User group should be a part of the process. Also, include the individuals who were using the product or service were very active in the process from the very beginning—at the point of selection.
Conclusion : Maintain supplier relations
5. Maintain Good Relationships
Consider your suppliers and vendors as part of the team and treat them as such. Communicate often and openly. Technology is great but don’t overlook the personal touch of a phone conversation or face to face meetings. Also, avoid supplier and vendor conflicts by paying on time or at least honestly addressing late payment issues and talking with your supplier or vendor about it. Be upfront and transparent with suppliers and vendors. Make sure they understand your needs and expectations.
Conclusion: Have supplier agreement
6. Decide When to Issue a Red Flag
As you monitor a supplier’s performance, you have to decide when to praise them and when to issue a read flag. Show appreciation for a job well done; give a supplier additional business because of excellent performance. Thus, a bad supplier will provide you with mediocre or poor products and services and cause a problem with your customers.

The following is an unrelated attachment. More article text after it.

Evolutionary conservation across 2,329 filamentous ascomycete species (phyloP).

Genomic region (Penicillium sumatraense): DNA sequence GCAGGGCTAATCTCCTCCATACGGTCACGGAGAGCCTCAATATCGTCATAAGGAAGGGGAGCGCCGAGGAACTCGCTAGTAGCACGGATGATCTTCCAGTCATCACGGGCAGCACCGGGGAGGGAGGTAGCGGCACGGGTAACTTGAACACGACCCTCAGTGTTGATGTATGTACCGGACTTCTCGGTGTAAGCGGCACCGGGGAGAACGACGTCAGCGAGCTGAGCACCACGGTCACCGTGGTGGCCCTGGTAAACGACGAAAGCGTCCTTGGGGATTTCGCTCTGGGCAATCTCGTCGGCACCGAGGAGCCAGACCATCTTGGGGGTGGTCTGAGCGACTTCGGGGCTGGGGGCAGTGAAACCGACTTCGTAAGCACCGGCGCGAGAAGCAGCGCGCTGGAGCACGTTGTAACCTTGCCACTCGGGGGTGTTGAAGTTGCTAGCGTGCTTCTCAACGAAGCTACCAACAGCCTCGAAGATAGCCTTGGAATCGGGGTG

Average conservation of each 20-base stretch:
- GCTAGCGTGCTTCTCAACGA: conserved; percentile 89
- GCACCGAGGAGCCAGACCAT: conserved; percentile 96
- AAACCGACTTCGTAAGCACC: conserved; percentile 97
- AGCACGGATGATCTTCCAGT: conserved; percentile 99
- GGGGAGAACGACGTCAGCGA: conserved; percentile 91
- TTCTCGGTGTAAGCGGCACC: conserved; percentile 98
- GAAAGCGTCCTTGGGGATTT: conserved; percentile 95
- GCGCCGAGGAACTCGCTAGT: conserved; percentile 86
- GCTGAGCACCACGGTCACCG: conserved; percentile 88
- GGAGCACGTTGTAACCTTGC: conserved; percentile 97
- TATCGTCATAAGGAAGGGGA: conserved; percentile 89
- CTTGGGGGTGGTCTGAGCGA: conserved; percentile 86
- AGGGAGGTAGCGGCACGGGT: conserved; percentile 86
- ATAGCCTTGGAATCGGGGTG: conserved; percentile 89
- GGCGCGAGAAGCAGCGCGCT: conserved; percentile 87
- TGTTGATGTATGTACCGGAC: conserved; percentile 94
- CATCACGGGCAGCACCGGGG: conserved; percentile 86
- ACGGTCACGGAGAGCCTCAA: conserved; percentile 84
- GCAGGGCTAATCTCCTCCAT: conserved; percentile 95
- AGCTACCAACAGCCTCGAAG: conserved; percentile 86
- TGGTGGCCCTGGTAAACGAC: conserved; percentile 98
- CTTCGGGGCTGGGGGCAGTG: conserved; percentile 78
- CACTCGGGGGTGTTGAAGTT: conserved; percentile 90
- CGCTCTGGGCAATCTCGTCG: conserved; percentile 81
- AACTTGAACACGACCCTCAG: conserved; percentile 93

You can drop a supplier for poor performance. But strategically, it is better to retain your vendors and not to flip around all of the time to replace them. By giving a warning, you give the supplier or vendor an opportunity to correct the problem. Use data that you have collected like on-time delivery rate, return rate, and number of supplier corrective actions to work with your suppliers. This process is not just about reviewing your suppliers but helping them to improve their performance.
7. Cut Loose Weak Links
No one of course should tolerate ongoing bad service. There may come a time when you have to let go of an under performing supplier or vendor.
Give a warning and then put them on notice or a short leash before you cut ties completely. Also, call the vendor and give them an opportunity to correct the situation. Send them digital pictures, e-mails, and quality reports. So, there is no mystery when there is a challenge or an issue.’
The relationship with your supplier is a business partnership. If both parties are working to make sure that the partnership is a success it will be a success. In the long run, having a win-win supplier and vendor relationship will be a competitive advantage.Add to favorites